Without the write-down, a leaked assessment by the”Troika” (The European Union (“EU”), ECB and International Monetary Fund (“IMF”)) indicated that a 50% haircut reduces debt to 120% of GDP and funding requirements to Euro 114 billion through 2020. These forecasts are optimistic, assuming a return to growth by 2013.
While the write-downs were needed, it is unclear whether the quantum is sufficient and whether Greece’s residual debt burden is sustainable. A debt to GDP ratio of around 60-80% may be more realistic. This would require further write-downs. History suggests that a write-down of debt for distressed borrowers is frequently followed by others.
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The EU, to date, has carefully confined discussions about debt restructuring to Greece. The attention of financial markets will inevitably turn to Ireland and Portugal.
Ireland’s economy is improving with growth projections having been recently revised upwards. The country has implemented an aggressive austerity package, entailing tax and spending cuts equivalent to 20% of the country’s GDP (around Euro 30 billion) over a 7 year period. Government finances have improved with the budget deficit likely to shrink to a still very large 10% of GDP, from 32% in 2010, with a target of 3% by 2015. Government debt is now expected to peak at around 120-125% of GDP in 2013.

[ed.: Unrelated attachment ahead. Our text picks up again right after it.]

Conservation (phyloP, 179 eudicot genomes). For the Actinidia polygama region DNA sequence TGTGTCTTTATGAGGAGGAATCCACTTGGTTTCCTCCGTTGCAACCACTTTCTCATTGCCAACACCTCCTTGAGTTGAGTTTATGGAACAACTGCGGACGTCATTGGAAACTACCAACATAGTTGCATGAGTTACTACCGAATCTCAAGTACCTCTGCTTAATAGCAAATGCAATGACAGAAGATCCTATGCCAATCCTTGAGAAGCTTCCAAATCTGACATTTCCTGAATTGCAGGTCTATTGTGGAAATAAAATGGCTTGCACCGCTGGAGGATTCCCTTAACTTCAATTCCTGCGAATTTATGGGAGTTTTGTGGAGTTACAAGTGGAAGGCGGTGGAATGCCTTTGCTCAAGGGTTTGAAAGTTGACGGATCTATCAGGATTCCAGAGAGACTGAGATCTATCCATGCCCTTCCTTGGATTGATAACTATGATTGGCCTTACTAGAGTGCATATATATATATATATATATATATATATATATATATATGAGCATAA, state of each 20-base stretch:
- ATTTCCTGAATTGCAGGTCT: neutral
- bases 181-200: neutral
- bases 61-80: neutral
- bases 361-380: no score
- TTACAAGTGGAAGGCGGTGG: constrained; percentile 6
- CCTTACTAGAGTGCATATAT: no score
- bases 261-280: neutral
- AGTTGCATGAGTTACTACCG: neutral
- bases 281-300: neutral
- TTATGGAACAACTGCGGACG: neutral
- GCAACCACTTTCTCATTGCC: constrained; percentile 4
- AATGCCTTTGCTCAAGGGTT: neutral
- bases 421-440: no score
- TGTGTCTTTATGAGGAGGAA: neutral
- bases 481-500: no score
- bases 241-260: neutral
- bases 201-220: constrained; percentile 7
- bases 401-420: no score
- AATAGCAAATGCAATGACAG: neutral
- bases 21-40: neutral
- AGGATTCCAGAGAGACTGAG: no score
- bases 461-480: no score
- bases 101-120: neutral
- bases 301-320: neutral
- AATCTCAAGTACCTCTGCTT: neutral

The improvements in the economy have come at a cost. Output has shrunk by nearly 20%, unemployment is 14% and house prices have fallen 43%. Bailouts of Irish banks have cost around Euro 85 billion to date.
With domestic demand flat at best, Ireland is dependent on exports. The deteriorating global environment is a major risk, with the potential to reduce growth and making it harder to meet budget and debt targets prescribed by the bailout package. The need for further capital injections into the banks as the property market continues to weaken cannot be ruled out.
Portugal is in the midst of its deepest recession for 30 years, with the economy contracting by 5% this year. Unemployment is over 13%. Promised structural reforms are proving difficult to implement. A return to growth by 2013 looks ambitious.